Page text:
Hamburg University and Hellenic American University
English as a Global Language: A Threat to Multilingualism, Intercultural Communication and Translation?
In this lecture I look at the controversy surrounding the current status of the English language in the world. I first discuss the nature of English as a global language and English as a lingua franca (ELF). I then deal with the crucial question of whether the dominant role of English today is to be seen as a menace to other languages, multilingualism, intercultural communication and the profession of translation and interpreting, or whether one may be justified in positively evaluating the omnipresence of English as a convenient default means of communication. In answering this question, I argue for a compromise position: neither bedevilling global English nor naively and uncritically welcoming its benefits as a readily available tool enabling communication across the world. I support this stance from a number of different perspectives: socio-political, linguistic, psycholinguistic, pedagogic.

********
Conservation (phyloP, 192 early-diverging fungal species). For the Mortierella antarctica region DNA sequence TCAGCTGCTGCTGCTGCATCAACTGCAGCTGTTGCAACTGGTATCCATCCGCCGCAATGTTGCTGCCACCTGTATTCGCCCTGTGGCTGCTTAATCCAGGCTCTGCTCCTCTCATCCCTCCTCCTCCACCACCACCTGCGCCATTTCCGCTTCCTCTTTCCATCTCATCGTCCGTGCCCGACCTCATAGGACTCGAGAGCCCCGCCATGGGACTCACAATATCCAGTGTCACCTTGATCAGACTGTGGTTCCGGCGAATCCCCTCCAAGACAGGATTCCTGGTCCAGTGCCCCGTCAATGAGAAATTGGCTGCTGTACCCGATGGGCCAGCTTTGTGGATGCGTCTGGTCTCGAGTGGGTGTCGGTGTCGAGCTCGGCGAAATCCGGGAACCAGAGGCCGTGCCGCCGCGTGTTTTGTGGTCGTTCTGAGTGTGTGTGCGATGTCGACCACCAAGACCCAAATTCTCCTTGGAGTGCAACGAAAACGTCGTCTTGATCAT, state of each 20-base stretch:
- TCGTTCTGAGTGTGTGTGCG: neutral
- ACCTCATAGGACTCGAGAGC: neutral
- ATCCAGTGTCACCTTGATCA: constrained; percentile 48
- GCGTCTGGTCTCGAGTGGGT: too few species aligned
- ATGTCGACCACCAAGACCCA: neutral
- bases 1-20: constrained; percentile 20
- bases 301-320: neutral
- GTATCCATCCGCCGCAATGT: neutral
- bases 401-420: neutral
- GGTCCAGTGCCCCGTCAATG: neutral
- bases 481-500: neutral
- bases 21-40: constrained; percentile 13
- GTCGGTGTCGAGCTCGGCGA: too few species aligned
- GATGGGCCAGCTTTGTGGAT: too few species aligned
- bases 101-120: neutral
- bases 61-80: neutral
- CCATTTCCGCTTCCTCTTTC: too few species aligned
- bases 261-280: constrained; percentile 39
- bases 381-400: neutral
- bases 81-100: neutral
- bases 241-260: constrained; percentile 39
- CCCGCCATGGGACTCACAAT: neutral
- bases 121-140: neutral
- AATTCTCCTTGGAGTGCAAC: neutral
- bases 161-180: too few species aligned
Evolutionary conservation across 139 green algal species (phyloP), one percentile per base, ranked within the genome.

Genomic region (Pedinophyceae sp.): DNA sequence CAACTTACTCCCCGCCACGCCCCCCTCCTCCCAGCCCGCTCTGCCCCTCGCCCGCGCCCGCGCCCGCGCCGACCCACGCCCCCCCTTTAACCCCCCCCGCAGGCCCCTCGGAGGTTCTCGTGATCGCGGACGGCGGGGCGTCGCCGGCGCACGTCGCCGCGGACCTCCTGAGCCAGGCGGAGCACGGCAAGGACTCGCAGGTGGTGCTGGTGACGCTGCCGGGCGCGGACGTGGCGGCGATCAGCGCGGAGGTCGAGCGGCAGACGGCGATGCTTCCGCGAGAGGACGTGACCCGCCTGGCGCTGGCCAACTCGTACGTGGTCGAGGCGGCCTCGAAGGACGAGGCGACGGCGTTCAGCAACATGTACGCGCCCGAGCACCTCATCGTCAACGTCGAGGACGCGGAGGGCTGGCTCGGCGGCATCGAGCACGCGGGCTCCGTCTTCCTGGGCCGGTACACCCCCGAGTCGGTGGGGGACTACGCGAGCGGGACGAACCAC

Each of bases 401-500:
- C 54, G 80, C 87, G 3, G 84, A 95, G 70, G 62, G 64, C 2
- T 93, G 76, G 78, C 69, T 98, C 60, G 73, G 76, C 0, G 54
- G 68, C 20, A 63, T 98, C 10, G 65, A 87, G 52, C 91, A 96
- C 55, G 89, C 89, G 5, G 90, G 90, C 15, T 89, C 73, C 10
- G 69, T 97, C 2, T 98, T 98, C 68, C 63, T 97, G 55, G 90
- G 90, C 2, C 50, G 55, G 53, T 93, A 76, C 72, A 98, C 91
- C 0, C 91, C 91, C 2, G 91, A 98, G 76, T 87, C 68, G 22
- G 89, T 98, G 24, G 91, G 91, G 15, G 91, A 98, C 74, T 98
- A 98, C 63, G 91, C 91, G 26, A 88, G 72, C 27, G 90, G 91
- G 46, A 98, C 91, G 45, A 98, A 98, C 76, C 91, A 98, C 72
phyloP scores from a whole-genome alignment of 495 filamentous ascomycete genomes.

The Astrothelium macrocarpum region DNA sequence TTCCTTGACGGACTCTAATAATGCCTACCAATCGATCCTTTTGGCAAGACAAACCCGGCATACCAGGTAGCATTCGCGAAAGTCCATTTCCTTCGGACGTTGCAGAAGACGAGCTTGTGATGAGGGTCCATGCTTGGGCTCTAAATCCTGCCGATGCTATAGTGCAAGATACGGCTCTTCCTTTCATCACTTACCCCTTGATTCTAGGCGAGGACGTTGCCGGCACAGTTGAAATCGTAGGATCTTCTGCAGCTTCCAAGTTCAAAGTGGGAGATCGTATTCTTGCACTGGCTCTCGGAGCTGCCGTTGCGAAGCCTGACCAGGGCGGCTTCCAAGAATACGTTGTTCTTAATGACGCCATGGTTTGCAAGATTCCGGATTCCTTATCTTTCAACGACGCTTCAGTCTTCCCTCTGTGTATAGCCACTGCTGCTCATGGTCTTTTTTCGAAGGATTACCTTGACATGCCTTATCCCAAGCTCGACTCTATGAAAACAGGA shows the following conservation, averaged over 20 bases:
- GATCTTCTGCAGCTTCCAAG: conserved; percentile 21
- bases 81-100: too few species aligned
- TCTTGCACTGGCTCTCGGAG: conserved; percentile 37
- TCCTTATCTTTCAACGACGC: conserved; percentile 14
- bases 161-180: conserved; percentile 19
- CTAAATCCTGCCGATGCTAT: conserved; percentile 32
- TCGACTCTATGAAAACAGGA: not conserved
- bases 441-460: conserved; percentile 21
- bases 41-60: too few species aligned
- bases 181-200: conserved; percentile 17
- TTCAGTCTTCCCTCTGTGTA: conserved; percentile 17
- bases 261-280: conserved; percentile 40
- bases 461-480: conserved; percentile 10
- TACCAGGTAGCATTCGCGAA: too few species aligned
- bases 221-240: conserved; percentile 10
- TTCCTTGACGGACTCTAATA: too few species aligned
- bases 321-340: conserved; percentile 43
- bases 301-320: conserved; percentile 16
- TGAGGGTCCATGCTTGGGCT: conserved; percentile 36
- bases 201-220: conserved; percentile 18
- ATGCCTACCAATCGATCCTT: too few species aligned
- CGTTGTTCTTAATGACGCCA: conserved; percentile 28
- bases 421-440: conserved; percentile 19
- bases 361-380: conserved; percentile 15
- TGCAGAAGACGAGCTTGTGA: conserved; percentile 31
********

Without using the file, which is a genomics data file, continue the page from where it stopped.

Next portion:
Juliane House received her PhD in Applied Linguistics from the University of Toronto, Canada and Honorary Doctorates from the Universities of Jyväskylä, and Jaume I, Castellon. She is Professor Emerita, Hamburg University, and Distinguished University Professor at Hellenic American University, Athens, as well as Past President of the International Association for Translation and Intercultural Studies (IATIS). Her research interests include contrastive pragmatics, discourse analysis, politeness, English as a lingua franca, translation and intercultural studies. She has published widely in all these areas.